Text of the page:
The bob is the epitome of French style, from Joan of Arc and Coco Chanel to Amelie. Yes really, Joan of Arc, spanning back to the 15th century when she wore a bob to disguise her gender during the Hundred Years' War between England and France. 
Fast forward to 1910 when women began to reject politics and societal constructs, and the bob symbolised a new feeling of freedom and independence. In 1915 famous ballroom dancer Irene Castle unwittingly popularised the style, when she cut off her hair for convenience. Yes, the Castle Bob was born, and Louise Brooks, Coco Chanel and Joan Crawford soon followed suit. So too did the average woman, for whom it was acceptable to have short hair, because of her newfound role in the military and in factories during World War I.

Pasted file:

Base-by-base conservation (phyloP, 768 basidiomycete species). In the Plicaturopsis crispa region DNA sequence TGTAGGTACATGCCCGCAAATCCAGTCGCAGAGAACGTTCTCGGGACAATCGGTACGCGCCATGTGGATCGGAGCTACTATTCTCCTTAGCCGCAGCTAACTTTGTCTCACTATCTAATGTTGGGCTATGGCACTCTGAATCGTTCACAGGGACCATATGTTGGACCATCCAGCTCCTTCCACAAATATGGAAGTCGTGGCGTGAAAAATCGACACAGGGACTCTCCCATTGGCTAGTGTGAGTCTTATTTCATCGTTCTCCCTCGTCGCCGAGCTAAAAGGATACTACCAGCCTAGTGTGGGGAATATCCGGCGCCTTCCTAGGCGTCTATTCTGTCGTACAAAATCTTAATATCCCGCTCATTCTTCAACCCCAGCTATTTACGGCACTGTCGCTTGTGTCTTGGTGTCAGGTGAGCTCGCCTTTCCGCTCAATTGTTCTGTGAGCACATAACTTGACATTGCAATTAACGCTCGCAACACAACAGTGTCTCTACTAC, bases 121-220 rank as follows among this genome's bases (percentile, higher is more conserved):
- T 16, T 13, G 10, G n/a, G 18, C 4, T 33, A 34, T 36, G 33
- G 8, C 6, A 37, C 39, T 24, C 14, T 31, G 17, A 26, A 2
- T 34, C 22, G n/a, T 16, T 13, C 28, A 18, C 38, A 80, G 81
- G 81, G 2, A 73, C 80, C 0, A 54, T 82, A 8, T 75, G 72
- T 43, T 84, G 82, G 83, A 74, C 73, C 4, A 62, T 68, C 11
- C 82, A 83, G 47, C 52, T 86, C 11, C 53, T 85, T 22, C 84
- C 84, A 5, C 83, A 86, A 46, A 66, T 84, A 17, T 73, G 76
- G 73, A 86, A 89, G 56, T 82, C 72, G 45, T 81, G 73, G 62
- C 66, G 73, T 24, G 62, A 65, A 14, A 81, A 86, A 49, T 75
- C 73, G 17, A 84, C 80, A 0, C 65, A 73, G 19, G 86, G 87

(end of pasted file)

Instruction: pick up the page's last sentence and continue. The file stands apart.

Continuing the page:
But not everyone was on board, especially Americans, who in coming to WWI later, had little need to adopt the style. So when women on the streets began to ask for a bob, hairdressers were aghast (and totally inexperienced with how to cut one.) The consternation was confirmed by works such as F. Scott Fitzgerald's "Bernice Bobs Her Hair," in which the protagonist Bernice, did exactly as the title says. Not only did she undergo a personality transplant, but she was also shunned by her friends, family and romantic suitors alike. Heck, women didn't care; they simply took their custom to barbershops. Hairdressers did, however, finally relent, and with a piece in 1925 in the Washington Post titled the "Economic Effects of Bobbing" it's not hard to see why. 

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